Richly textured and filled with a specificity that feels more … real ( hate using that word to describe art, but here we are) than most tragedies you see projected across your eyes. And this is because writer/director Kenneth Lonergan knows that real life doesn’t follow a generic pattern, that the universe doesn’t stop for your big emotional moment. It will keep spinning around you, it will keep building inconveniences, keep slapping you in the face, keep hurting you – and sometimes that inertia is funny as hell.

Manchester by the Sea had me rolling in the theatre, gasping for air. Because it feels so specific, Lonergan is able to find comedy in the tragedy and vice versa. A scene where Casey Affleck’s nephew (a fantastic, perfectly timed and raw Lucas Hedges) asks him if his girlfriend can stay the night is built upon these silences that get funnier the longer they go on. And later, when Michelle Williams’ character is being placed in an ambulance, this heart-wrenching moment of loss – the EMTs can’t get her into the car, and that mild inconvenience placed on top of the hell the preceded it is all the more painful for how funny it is.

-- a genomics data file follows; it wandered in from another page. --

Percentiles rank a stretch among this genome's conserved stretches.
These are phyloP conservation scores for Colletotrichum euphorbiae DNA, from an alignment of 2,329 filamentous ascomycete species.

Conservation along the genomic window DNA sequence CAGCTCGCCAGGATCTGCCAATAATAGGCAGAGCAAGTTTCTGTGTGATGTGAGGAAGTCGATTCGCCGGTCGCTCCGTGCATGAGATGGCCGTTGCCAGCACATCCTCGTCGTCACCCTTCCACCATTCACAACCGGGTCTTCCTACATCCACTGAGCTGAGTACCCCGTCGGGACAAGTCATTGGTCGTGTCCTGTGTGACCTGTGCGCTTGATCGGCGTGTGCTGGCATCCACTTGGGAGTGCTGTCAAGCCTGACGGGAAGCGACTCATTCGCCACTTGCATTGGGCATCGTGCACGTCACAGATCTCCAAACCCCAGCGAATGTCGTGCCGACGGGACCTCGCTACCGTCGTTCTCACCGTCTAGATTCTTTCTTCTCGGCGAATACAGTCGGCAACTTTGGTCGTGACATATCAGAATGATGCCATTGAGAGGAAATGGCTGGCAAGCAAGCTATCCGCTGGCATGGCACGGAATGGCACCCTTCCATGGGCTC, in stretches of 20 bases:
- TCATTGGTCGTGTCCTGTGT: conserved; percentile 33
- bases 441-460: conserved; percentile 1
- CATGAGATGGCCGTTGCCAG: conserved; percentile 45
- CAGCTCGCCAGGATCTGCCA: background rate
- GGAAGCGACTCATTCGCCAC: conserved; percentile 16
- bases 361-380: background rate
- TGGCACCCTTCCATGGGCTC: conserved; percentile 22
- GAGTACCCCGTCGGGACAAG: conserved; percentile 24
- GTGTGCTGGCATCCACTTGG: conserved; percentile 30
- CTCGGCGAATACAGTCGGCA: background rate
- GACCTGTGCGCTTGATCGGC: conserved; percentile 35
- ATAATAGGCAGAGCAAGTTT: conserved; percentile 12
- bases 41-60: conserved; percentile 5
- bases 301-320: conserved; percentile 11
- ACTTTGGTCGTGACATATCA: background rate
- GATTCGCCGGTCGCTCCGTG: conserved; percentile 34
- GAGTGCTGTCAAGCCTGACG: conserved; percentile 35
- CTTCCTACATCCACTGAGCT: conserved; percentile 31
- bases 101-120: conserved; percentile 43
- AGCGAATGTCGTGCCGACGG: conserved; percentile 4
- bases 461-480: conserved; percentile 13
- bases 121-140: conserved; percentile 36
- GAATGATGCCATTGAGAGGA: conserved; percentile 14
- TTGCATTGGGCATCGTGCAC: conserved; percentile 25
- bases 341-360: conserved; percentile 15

Grief is powerful, but gravity is more powerful. It’s not a thing easily beaten, easily tidied, easily understood. It’s a thing you resist, bit by bit, bar fight by bar fight, sink job by sink job, lunch invitation by – actually, screw that.

Sometimes, lunch is too much, and if that’s not true, I don’t know what is.

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